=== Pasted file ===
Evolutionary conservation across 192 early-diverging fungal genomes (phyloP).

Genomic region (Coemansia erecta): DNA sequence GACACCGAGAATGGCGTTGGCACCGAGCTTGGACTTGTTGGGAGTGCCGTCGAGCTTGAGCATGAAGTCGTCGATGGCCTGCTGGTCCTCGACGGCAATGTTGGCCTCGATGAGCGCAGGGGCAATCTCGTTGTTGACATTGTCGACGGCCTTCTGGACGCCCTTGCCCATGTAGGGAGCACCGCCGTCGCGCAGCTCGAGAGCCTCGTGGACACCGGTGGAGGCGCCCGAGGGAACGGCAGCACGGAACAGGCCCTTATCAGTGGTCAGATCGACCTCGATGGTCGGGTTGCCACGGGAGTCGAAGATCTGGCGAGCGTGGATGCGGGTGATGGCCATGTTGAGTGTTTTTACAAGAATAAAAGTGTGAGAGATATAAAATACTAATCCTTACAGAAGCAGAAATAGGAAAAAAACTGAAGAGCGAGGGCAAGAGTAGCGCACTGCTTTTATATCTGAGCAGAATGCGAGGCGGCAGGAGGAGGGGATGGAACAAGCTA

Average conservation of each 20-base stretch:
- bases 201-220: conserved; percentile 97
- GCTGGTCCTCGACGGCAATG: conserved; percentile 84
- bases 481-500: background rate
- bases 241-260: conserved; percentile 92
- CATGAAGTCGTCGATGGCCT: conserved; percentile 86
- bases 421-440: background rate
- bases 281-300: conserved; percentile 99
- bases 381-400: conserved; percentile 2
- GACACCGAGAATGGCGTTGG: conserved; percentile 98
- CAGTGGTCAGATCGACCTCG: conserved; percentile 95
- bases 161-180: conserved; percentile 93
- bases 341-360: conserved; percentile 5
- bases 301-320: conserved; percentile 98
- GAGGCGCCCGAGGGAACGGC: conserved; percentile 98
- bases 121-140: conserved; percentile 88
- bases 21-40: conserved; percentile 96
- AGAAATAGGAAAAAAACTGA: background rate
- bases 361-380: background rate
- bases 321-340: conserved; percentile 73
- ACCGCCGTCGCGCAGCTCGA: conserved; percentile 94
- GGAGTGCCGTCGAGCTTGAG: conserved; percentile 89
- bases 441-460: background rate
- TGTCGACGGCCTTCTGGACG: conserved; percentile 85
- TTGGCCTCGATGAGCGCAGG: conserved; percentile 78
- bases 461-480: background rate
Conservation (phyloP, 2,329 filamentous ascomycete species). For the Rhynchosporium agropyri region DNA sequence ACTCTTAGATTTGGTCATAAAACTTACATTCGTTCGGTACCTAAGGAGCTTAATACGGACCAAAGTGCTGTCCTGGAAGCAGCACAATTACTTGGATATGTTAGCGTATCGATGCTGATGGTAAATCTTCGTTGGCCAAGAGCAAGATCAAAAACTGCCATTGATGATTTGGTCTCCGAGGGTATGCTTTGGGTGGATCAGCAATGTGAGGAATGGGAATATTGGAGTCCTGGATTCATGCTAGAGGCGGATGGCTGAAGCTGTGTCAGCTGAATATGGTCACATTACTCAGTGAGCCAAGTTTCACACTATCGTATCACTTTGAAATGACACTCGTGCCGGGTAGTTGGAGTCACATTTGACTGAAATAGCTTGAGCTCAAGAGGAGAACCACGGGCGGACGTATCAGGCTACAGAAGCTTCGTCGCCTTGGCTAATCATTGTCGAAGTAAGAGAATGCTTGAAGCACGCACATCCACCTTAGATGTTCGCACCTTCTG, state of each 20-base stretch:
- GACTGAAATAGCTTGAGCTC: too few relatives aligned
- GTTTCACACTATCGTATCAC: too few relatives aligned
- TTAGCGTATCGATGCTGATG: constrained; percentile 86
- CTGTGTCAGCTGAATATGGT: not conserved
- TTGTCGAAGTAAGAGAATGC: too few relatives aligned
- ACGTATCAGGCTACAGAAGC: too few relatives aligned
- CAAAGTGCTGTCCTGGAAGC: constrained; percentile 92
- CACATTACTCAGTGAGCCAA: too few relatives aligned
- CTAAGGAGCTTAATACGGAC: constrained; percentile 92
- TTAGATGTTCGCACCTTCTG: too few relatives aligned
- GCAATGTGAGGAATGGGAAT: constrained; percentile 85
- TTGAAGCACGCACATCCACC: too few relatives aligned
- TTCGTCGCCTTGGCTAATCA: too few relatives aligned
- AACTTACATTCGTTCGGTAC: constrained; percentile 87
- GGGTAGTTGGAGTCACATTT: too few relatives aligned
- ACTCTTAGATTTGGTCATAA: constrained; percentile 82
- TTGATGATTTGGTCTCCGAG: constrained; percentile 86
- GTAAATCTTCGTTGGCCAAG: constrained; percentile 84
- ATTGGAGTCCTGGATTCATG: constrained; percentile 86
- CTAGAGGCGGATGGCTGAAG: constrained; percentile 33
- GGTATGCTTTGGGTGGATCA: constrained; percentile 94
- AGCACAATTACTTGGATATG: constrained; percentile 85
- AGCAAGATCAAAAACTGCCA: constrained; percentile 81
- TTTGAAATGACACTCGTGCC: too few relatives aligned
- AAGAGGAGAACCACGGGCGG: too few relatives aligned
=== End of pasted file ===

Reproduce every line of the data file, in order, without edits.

Evolutionary conservation across 192 early-diverging fungal genomes (phyloP).

Genomic region (Coemansia erecta): DNA sequence GACACCGAGAATGGCGTTGGCACCGAGCTTGGACTTGTTGGGAGTGCCGTCGAGCTTGAGCATGAAGTCGTCGATGGCCTGCTGGTCCTCGACGGCAATGTTGGCCTCGATGAGCGCAGGGGCAATCTCGTTGTTGACATTGTCGACGGCCTTCTGGACGCCCTTGCCCATGTAGGGAGCACCGCCGTCGCGCAGCTCGAGAGCCTCGTGGACACCGGTGGAGGCGCCCGAGGGAACGGCAGCACGGAACAGGCCCTTATCAGTGGTCAGATCGACCTCGATGGTCGGGTTGCCACGGGAGTCGAAGATCTGGCGAGCGTGGATGCGGGTGATGGCCATGTTGAGTGTTTTTACAAGAATAAAAGTGTGAGAGATATAAAATACTAATCCTTACAGAAGCAGAAATAGGAAAAAAACTGAAGAGCGAGGGCAAGAGTAGCGCACTGCTTTTATATCTGAGCAGAATGCGAGGCGGCAGGAGGAGGGGATGGAACAAGCTA

Average conservation of each 20-base stretch:
- bases 201-220: conserved; percentile 97
- GCTGGTCCTCGACGGCAATG: conserved; percentile 84
- bases 481-500: background rate
- bases 241-260: conserved; percentile 92
- CATGAAGTCGTCGATGGCCT: conserved; percentile 86
- bases 421-440: background rate
- bases 281-300: conserved; percentile 99
- bases 381-400: conserved; percentile 2
- GACACCGAGAATGGCGTTGG: conserved; percentile 98
- CAGTGGTCAGATCGACCTCG: conserved; percentile 95
- bases 161-180: conserved; percentile 93
- bases 341-360: conserved; percentile 5
- bases 301-320: conserved; percentile 98
- GAGGCGCCCGAGGGAACGGC: conserved; percentile 98
- bases 121-140: conserved; percentile 88
- bases 21-40: conserved; percentile 96
- AGAAATAGGAAAAAAACTGA: background rate
- bases 361-380: background rate
- bases 321-340: conserved; percentile 73
- ACCGCCGTCGCGCAGCTCGA: conserved; percentile 94
- GGAGTGCCGTCGAGCTTGAG: conserved; percentile 89
- bases 441-460: background rate
- TGTCGACGGCCTTCTGGACG: conserved; percentile 85
- TTGGCCTCGATGAGCGCAGG: conserved; percentile 78
- bases 461-480: background rate
Conservation (phyloP, 2,329 filamentous ascomycete species). For the Rhynchosporium agropyri region DNA sequence ACTCTTAGATTTGGTCATAAAACTTACATTCGTTCGGTACCTAAGGAGCTTAATACGGACCAAAGTGCTGTCCTGGAAGCAGCACAATTACTTGGATATGTTAGCGTATCGATGCTGATGGTAAATCTTCGTTGGCCAAGAGCAAGATCAAAAACTGCCATTGATGATTTGGTCTCCGAGGGTATGCTTTGGGTGGATCAGCAATGTGAGGAATGGGAATATTGGAGTCCTGGATTCATGCTAGAGGCGGATGGCTGAAGCTGTGTCAGCTGAATATGGTCACATTACTCAGTGAGCCAAGTTTCACACTATCGTATCACTTTGAAATGACACTCGTGCCGGGTAGTTGGAGTCACATTTGACTGAAATAGCTTGAGCTCAAGAGGAGAACCACGGGCGGACGTATCAGGCTACAGAAGCTTCGTCGCCTTGGCTAATCATTGTCGAAGTAAGAGAATGCTTGAAGCACGCACATCCACCTTAGATGTTCGCACCTTCTG, state of each 20-base stretch:
- GACTGAAATAGCTTGAGCTC: too few relatives aligned
- GTTTCACACTATCGTATCAC: too few relatives aligned
- TTAGCGTATCGATGCTGATG: constrained; percentile 86
- CTGTGTCAGCTGAATATGGT: not conserved
- TTGTCGAAGTAAGAGAATGC: too few relatives aligned
- ACGTATCAGGCTACAGAAGC: too few relatives aligned
- CAAAGTGCTGTCCTGGAAGC: constrained; percentile 92
- CACATTACTCAGTGAGCCAA: too few relatives aligned
- CTAAGGAGCTTAATACGGAC: constrained; percentile 92
- TTAGATGTTCGCACCTTCTG: too few relatives aligned
- GCAATGTGAGGAATGGGAAT: constrained; percentile 85
- TTGAAGCACGCACATCCACC: too few relatives aligned
- TTCGTCGCCTTGGCTAATCA: too few relatives aligned
- AACTTACATTCGTTCGGTAC: constrained; percentile 87
- GGGTAGTTGGAGTCACATTT: too few relatives aligned
- ACTCTTAGATTTGGTCATAA: constrained; percentile 82
- TTGATGATTTGGTCTCCGAG: constrained; percentile 86
- GTAAATCTTCGTTGGCCAAG: constrained; percentile 84
- ATTGGAGTCCTGGATTCATG: constrained; percentile 86
- CTAGAGGCGGATGGCTGAAG: constrained; percentile 33
- GGTATGCTTTGGGTGGATCA: constrained; percentile 94
- AGCACAATTACTTGGATATG: constrained; percentile 85
- AGCAAGATCAAAAACTGCCA: constrained; percentile 81
- TTTGAAATGACACTCGTGCC: too few relatives aligned
- AAGAGGAGAACCACGGGCGG: too few relatives aligned